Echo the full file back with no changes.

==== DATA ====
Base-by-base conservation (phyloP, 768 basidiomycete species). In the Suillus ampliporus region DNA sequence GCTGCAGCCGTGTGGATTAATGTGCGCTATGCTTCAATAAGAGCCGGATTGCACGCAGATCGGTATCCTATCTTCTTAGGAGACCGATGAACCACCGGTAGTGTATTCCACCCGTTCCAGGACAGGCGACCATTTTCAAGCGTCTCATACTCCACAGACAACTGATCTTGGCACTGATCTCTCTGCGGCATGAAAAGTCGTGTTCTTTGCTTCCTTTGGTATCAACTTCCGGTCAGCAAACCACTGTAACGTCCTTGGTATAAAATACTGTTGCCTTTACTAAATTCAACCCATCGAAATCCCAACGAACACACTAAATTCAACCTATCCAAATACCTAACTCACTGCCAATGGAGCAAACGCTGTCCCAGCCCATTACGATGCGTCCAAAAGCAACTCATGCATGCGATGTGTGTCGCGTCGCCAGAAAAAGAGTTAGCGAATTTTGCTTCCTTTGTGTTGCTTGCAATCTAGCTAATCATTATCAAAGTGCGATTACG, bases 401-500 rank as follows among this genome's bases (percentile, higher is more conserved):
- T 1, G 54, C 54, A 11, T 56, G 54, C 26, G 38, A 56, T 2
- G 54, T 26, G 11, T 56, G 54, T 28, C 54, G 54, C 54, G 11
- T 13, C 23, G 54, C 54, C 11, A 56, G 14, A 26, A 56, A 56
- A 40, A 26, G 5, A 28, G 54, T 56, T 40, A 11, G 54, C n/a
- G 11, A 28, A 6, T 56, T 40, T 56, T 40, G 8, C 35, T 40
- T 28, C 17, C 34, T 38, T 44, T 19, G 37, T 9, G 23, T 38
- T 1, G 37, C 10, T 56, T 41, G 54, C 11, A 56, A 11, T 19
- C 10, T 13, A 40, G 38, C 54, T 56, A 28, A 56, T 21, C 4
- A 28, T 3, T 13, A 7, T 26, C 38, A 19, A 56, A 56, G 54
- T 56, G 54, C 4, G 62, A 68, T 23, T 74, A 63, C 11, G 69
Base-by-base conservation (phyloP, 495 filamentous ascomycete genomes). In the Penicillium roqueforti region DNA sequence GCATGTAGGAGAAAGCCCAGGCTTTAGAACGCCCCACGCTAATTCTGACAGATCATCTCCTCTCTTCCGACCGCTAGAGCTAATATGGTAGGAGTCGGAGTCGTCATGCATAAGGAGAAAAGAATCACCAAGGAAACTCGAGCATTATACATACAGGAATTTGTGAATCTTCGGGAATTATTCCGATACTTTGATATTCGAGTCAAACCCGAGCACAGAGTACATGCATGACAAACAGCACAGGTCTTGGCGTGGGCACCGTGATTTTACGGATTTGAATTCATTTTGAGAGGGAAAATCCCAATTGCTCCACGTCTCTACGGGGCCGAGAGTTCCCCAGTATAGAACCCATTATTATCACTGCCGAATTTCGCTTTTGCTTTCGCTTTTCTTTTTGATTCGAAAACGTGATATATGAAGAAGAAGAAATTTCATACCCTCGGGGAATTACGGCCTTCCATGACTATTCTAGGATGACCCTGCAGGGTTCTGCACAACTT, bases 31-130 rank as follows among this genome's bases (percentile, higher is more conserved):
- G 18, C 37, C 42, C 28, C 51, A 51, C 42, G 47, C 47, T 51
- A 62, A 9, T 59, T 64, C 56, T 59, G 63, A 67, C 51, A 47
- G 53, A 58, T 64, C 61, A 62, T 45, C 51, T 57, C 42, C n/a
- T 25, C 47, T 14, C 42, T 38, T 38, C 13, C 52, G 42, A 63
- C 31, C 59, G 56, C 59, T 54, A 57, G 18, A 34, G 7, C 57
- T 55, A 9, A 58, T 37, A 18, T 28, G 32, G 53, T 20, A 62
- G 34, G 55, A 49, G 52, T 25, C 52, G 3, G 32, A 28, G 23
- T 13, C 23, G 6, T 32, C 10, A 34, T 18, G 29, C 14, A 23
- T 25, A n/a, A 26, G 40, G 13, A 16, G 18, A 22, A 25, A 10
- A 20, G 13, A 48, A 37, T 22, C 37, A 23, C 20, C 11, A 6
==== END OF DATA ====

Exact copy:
Base-by-base conservation (phyloP, 768 basidiomycete species). In the Suillus ampliporus region DNA sequence GCTGCAGCCGTGTGGATTAATGTGCGCTATGCTTCAATAAGAGCCGGATTGCACGCAGATCGGTATCCTATCTTCTTAGGAGACCGATGAACCACCGGTAGTGTATTCCACCCGTTCCAGGACAGGCGACCATTTTCAAGCGTCTCATACTCCACAGACAACTGATCTTGGCACTGATCTCTCTGCGGCATGAAAAGTCGTGTTCTTTGCTTCCTTTGGTATCAACTTCCGGTCAGCAAACCACTGTAACGTCCTTGGTATAAAATACTGTTGCCTTTACTAAATTCAACCCATCGAAATCCCAACGAACACACTAAATTCAACCTATCCAAATACCTAACTCACTGCCAATGGAGCAAACGCTGTCCCAGCCCATTACGATGCGTCCAAAAGCAACTCATGCATGCGATGTGTGTCGCGTCGCCAGAAAAAGAGTTAGCGAATTTTGCTTCCTTTGTGTTGCTTGCAATCTAGCTAATCATTATCAAAGTGCGATTACG, bases 401-500 rank as follows among this genome's bases (percentile, higher is more conserved):
- T 1, G 54, C 54, A 11, T 56, G 54, C 26, G 38, A 56, T 2
- G 54, T 26, G 11, T 56, G 54, T 28, C 54, G 54, C 54, G 11
- T 13, C 23, G 54, C 54, C 11, A 56, G 14, A 26, A 56, A 56
- A 40, A 26, G 5, A 28, G 54, T 56, T 40, A 11, G 54, C n/a
- G 11, A 28, A 6, T 56, T 40, T 56, T 40, G 8, C 35, T 40
- T 28, C 17, C 34, T 38, T 44, T 19, G 37, T 9, G 23, T 38
- T 1, G 37, C 10, T 56, T 41, G 54, C 11, A 56, A 11, T 19
- C 10, T 13, A 40, G 38, C 54, T 56, A 28, A 56, T 21, C 4
- A 28, T 3, T 13, A 7, T 26, C 38, A 19, A 56, A 56, G 54
- T 56, G 54, C 4, G 62, A 68, T 23, T 74, A 63, C 11, G 69
Base-by-base conservation (phyloP, 495 filamentous ascomycete genomes). In the Penicillium roqueforti region DNA sequence GCATGTAGGAGAAAGCCCAGGCTTTAGAACGCCCCACGCTAATTCTGACAGATCATCTCCTCTCTTCCGACCGCTAGAGCTAATATGGTAGGAGTCGGAGTCGTCATGCATAAGGAGAAAAGAATCACCAAGGAAACTCGAGCATTATACATACAGGAATTTGTGAATCTTCGGGAATTATTCCGATACTTTGATATTCGAGTCAAACCCGAGCACAGAGTACATGCATGACAAACAGCACAGGTCTTGGCGTGGGCACCGTGATTTTACGGATTTGAATTCATTTTGAGAGGGAAAATCCCAATTGCTCCACGTCTCTACGGGGCCGAGAGTTCCCCAGTATAGAACCCATTATTATCACTGCCGAATTTCGCTTTTGCTTTCGCTTTTCTTTTTGATTCGAAAACGTGATATATGAAGAAGAAGAAATTTCATACCCTCGGGGAATTACGGCCTTCCATGACTATTCTAGGATGACCCTGCAGGGTTCTGCACAACTT, bases 31-130 rank as follows among this genome's bases (percentile, higher is more conserved):
- G 18, C 37, C 42, C 28, C 51, A 51, C 42, G 47, C 47, T 51
- A 62, A 9, T 59, T 64, C 56, T 59, G 63, A 67, C 51, A 47
- G 53, A 58, T 64, C 61, A 62, T 45, C 51, T 57, C 42, C n/a
- T 25, C 47, T 14, C 42, T 38, T 38, C 13, C 52, G 42, A 63
- C 31, C 59, G 56, C 59, T 54, A 57, G 18, A 34, G 7, C 57
- T 55, A 9, A 58, T 37, A 18, T 28, G 32, G 53, T 20, A 62
- G 34, G 55, A 49, G 52, T 25, C 52, G 3, G 32, A 28, G 23
- T 13, C 23, G 6, T 32, C 10, A 34, T 18, G 29, C 14, A 23
- T 25, A n/a, A 26, G 40, G 13, A 16, G 18, A 22, A 25, A 10
- A 20, G 13, A 48, A 37, T 22, C 37, A 23, C 20, C 11, A 6